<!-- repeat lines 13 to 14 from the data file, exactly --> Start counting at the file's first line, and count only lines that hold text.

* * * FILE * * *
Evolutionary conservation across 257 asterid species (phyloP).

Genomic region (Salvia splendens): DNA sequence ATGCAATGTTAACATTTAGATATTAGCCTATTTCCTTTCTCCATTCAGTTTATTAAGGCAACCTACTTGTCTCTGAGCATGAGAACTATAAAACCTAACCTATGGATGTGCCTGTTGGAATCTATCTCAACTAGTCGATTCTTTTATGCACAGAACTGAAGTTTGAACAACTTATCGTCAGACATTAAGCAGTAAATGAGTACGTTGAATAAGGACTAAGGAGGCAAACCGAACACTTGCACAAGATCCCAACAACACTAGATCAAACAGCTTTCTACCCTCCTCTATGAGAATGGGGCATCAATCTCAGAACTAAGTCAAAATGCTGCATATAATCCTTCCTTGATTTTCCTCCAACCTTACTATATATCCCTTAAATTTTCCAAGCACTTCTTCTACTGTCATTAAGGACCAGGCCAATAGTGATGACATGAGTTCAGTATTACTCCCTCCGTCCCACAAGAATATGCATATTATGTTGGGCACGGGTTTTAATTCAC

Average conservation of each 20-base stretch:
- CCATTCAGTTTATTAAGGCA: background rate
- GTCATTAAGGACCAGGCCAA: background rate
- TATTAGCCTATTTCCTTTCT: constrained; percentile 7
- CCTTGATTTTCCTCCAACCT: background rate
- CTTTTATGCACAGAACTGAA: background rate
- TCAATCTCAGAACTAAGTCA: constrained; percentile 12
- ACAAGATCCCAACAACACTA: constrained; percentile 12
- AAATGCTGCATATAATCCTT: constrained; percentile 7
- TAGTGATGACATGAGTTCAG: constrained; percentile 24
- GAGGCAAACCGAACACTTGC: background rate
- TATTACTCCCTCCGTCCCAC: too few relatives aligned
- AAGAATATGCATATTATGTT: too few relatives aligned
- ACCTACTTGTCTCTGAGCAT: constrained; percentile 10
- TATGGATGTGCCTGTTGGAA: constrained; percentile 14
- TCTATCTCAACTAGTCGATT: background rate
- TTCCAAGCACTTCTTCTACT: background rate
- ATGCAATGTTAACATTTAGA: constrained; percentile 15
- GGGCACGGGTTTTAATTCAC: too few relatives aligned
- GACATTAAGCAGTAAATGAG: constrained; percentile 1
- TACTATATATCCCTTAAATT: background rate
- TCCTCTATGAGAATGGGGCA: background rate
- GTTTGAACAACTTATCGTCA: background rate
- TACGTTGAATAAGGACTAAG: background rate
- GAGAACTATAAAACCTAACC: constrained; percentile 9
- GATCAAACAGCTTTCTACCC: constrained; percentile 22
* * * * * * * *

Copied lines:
- GAGGCAAACCGAACACTTGC: background rate
- TATTACTCCCTCCGTCCCAC: too few relatives aligned